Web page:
The mutual Jew-hating attitudes of the Grand Mufti Mohammad Amin Al-Husayni, and his successor Yasser Arafat along with Hitler and the Nazis, is well-documented and distressing. Another cultural obstacle to the liklihood of getting along with Israelis. Yet Arafat signed the Oslo Accords with Israel and made other attempts at Peace treaties. Changing extreme views is not probable, but possible — a glimmer of hope. Arafat, Israel’ Shimon Peres and Yitzhak Rabin all received the Nobel Prize for Peace. Unfortunately Peace was always elusive —who will be the next leaders willing to work for Peace?

At Toastmasters tonight, my role is to be the Grammarian. Besides listening intently for proper grammar usage, I get to share a new word. I chose the word oppugn. It means to fight against, to call into question. What will you do TODAY to oppugn the repugnant display of anti-Semitism and racism in Charlottesville?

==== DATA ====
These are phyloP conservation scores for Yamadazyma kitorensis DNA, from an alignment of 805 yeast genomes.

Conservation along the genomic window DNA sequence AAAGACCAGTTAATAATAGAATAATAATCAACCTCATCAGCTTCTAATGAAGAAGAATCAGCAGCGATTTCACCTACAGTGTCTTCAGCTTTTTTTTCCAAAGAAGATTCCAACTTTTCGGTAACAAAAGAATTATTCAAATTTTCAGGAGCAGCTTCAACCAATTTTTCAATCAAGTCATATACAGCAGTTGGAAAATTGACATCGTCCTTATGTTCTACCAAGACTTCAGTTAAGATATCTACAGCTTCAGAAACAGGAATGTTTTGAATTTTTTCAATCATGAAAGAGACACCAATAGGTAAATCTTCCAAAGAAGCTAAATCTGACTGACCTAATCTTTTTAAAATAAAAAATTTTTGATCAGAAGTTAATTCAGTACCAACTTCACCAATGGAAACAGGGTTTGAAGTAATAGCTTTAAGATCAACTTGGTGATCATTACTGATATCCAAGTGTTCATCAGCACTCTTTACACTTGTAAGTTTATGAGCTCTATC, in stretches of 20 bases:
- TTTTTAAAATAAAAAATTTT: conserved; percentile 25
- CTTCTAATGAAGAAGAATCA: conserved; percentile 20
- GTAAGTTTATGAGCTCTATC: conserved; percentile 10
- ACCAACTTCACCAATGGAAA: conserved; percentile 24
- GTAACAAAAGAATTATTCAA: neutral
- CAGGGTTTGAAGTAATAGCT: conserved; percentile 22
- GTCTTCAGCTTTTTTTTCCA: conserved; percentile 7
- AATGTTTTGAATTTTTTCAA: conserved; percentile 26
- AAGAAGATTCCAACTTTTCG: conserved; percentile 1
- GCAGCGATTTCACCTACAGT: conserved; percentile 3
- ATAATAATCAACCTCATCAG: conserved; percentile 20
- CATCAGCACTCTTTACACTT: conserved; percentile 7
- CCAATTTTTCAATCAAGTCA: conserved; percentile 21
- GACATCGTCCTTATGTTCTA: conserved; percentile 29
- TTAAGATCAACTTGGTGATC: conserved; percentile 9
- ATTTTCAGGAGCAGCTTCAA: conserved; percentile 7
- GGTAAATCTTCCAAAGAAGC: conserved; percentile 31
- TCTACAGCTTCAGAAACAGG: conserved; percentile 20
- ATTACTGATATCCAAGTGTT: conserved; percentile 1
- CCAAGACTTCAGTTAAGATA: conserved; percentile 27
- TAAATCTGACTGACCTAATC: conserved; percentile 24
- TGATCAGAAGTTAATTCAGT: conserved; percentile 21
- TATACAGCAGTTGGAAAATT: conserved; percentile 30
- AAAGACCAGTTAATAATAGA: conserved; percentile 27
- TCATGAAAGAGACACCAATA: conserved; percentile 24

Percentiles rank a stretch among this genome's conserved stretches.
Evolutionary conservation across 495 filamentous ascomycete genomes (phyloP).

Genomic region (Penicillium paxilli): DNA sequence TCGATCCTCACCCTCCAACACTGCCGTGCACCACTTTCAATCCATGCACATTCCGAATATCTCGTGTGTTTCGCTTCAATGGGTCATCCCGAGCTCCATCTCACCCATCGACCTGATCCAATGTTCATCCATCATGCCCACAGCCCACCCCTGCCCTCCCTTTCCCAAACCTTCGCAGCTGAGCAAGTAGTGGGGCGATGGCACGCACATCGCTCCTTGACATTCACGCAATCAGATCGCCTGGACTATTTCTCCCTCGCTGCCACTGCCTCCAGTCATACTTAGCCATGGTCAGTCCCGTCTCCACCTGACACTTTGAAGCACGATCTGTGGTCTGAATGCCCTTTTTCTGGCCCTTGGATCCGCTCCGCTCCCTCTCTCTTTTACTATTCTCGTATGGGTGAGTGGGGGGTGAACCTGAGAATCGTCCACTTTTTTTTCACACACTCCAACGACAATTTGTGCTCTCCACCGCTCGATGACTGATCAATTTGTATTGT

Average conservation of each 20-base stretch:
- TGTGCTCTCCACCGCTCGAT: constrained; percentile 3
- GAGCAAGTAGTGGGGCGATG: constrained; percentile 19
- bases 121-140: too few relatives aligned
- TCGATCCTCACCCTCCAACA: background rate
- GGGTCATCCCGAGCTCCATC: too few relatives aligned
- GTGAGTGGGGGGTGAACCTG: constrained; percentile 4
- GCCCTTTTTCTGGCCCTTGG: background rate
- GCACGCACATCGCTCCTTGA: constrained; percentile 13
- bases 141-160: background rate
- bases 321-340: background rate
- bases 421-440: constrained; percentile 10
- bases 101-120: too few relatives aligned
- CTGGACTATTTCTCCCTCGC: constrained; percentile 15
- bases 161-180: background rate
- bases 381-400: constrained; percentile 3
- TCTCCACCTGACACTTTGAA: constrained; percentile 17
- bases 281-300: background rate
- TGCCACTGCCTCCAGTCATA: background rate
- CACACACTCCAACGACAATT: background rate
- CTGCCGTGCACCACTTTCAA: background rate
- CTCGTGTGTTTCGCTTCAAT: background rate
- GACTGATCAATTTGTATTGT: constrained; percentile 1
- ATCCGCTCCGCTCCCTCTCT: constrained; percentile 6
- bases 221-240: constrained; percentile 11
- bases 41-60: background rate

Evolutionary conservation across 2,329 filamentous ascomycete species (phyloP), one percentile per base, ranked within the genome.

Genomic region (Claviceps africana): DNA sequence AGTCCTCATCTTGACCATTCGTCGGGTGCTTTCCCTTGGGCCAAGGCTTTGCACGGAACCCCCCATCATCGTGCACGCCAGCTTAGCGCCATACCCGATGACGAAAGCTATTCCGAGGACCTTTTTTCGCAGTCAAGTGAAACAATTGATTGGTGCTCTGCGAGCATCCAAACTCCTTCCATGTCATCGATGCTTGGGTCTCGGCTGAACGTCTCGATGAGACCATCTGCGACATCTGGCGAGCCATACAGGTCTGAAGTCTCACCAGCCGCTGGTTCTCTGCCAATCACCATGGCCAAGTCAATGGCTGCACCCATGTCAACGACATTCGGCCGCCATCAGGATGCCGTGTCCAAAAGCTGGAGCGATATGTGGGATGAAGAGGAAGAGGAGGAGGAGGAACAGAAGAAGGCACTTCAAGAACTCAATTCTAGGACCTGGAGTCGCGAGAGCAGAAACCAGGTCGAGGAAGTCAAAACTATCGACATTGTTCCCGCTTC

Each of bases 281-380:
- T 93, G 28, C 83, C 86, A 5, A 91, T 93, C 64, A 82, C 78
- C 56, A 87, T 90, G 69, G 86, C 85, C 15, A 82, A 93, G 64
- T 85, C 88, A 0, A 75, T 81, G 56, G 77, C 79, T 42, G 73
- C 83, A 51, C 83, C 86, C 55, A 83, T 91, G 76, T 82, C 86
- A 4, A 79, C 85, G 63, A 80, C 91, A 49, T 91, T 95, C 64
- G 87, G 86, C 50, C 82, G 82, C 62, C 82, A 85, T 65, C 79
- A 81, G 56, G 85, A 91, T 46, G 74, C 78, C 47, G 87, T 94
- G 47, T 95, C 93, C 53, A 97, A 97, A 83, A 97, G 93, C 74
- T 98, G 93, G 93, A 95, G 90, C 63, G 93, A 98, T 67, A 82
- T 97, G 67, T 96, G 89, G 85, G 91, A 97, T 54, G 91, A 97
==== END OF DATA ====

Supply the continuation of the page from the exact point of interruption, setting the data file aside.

As always, I invite you to Join Me on My Journey…

 

References:

  1. Adam Levick, “60 invisible Palestinian ramming attacks: Media again ignores Israeli terror victims. UK Media Watch (accessed August 16, 2017).
  2. Ben Cohen, “Leading Rabbi Urges Attorney General to Investigate Lack of Police Protection for Charlottesville Synagogue During Far-Right Protest.” the Algemeiner (accessed August 17, 2017).
  3. Ben Cohen, “Leading Rabbi Urges Attorney General to Investigate Lack of Police Protection for Charlottesville Synagogue During Far-Right Protest.” the Algemeiner (accessed August 17, 2017).